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So, several places in the bible are just lists of names:

  • Genesis 5
  • I Chronicles 1 - 10
  • Matthew 1
  • Luke 3

all come to mind.

In Matthew 1, in particular, I have pulled sermons out of the only four women named (each one has a really good story!), but I wonder what use a genealogy is from a theological point of view. Obviously, there are good reasons to include them or they wouldn't be there, but I wonder how/if one should make use of these in a pulpit.

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I don't have a pulpit, but I am teaching 8th and 9th graders about the purpose and import of tabernacles throughout the Old and New Covenants. Anything that shows Jesus as the High Priest and King seems pertinent to this subject. Unfortunately I can't remember which one was which or why.... –  Peter Turner Dec 12 '11 at 16:29
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You may wish to use caution when attaching importance to the genealogies. For example, the summary of the Matthew 1 genealogy places theological significance on the three sets of fourteen generations in the line from Abraham to Jesus. The careful reader will note, however, that there are only two groups of fourteen and one of thirteen. If a major doctrine is dependent on this point, it will fail. –  George Cummins Dec 12 '11 at 19:02
    
In addition to the select answer, I'd recommend taking a look at a video by Fr. Robert Barron (Catholic) for the additional significance of Christ's genealogy -- that is in addition to validating his Jewish and messianic status. –  svidgen Nov 10 '12 at 3:03
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2 Answers

up vote 3 down vote accepted

I'm not Catholic, but the Catholic Encyclopedia does a good job of outlining the importance of the genealogies here.

There are several purposes for including the genealogies in Scripture, some theological, some merely cultural.

On the cultural side:

The Hebrews shared the predilection for genealogies which prevailed among all the Semitic races. Among the Arabs, for instance, no biography is complete without a long list of the hero's ancestors.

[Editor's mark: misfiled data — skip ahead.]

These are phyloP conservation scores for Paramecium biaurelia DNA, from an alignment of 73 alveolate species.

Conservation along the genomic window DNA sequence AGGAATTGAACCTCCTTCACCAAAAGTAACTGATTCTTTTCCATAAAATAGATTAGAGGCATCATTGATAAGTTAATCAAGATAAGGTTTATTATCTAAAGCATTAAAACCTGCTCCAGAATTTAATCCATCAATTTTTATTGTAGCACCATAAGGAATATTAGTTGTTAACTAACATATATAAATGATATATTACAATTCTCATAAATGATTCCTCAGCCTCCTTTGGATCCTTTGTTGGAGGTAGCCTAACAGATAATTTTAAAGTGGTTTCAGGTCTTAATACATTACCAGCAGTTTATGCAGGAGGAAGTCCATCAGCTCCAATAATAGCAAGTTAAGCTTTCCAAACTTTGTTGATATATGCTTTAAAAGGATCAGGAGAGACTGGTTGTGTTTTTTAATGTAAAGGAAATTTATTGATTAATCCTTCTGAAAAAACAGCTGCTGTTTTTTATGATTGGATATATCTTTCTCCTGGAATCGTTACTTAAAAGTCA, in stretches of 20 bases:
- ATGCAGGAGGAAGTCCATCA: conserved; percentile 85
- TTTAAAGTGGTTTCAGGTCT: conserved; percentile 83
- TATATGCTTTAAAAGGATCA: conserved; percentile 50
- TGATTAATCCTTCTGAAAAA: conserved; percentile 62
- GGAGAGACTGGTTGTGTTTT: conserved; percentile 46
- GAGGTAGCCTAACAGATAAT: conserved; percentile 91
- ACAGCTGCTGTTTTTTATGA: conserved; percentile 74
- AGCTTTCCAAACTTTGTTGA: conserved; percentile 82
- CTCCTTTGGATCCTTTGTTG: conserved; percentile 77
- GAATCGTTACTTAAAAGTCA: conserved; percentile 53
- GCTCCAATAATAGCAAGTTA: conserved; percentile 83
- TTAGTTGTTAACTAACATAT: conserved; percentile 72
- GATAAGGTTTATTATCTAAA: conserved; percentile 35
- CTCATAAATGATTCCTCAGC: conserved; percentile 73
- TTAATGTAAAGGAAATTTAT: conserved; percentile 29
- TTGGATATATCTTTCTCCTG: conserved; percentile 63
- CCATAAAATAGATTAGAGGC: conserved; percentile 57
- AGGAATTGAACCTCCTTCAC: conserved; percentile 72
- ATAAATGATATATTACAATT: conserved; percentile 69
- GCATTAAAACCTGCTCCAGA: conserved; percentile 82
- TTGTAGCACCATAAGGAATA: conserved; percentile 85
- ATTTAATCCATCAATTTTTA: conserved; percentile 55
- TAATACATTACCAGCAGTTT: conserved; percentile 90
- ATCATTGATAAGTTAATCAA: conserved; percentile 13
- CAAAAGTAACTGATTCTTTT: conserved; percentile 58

On the theological side:

The priests and Levites had to prove their legal descent in order to fulfil the honourable and remunerative functions of their respective offices. On returning from the Babylonian Captivity several were excluded from the priestly class because they could not prove their Levitical pedigree (Ezra 2:62; Nehemiah 7:64).

Finally (and most importantly), the genealogies help to establish Jesus as the Messiah, since the Messiah was to come from the line of David.

As for how to use them from the Pulpit, use them as they were intended, and don't fall into the trap of making more of them than what they really are. It's very easy to take a few verses and read a whole lot of meaning into them that aren't there. Stick to the Word, and what it says, and you can avoid a whole lot of confusion.

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There are a lot of things about the numerology of the Bible which have been lost to time. The genealogy of Matthew actually has a good deal of this (see pg. 224). (Note the repetitions of 14). As Matthew has traditionally been seen as the Gospel "to the Jews" it is also noteworthy that his genealogy starts with Abraham (while Luke, writing to the gentiles, goes all the way back to Adam).

As far as the pulpit is concerned, I've only ever heard these used as a gloss: "notice the saints and sinners" type stuff. It would have been more significant at the time, but most of us are not big genealogy buffs.

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The counting method used on the linked page is ludicrous. The fact that the referenced cultures did not use zero does not mean that the first element of a list is equivalent to our zero. Whether they referred to the lack of an item as "zero" or "none" would not cause all of the remaining elements to be shifted to different number. –  George Cummins Dec 12 '11 at 19:21
    
@GeorgeCummins Sorry, I only glanced at that reference. I remember reading about the significance of the 14s and how they are all numerically significant, but I can't seem to find verification online. –  cwallenpoole Dec 12 '11 at 22:09
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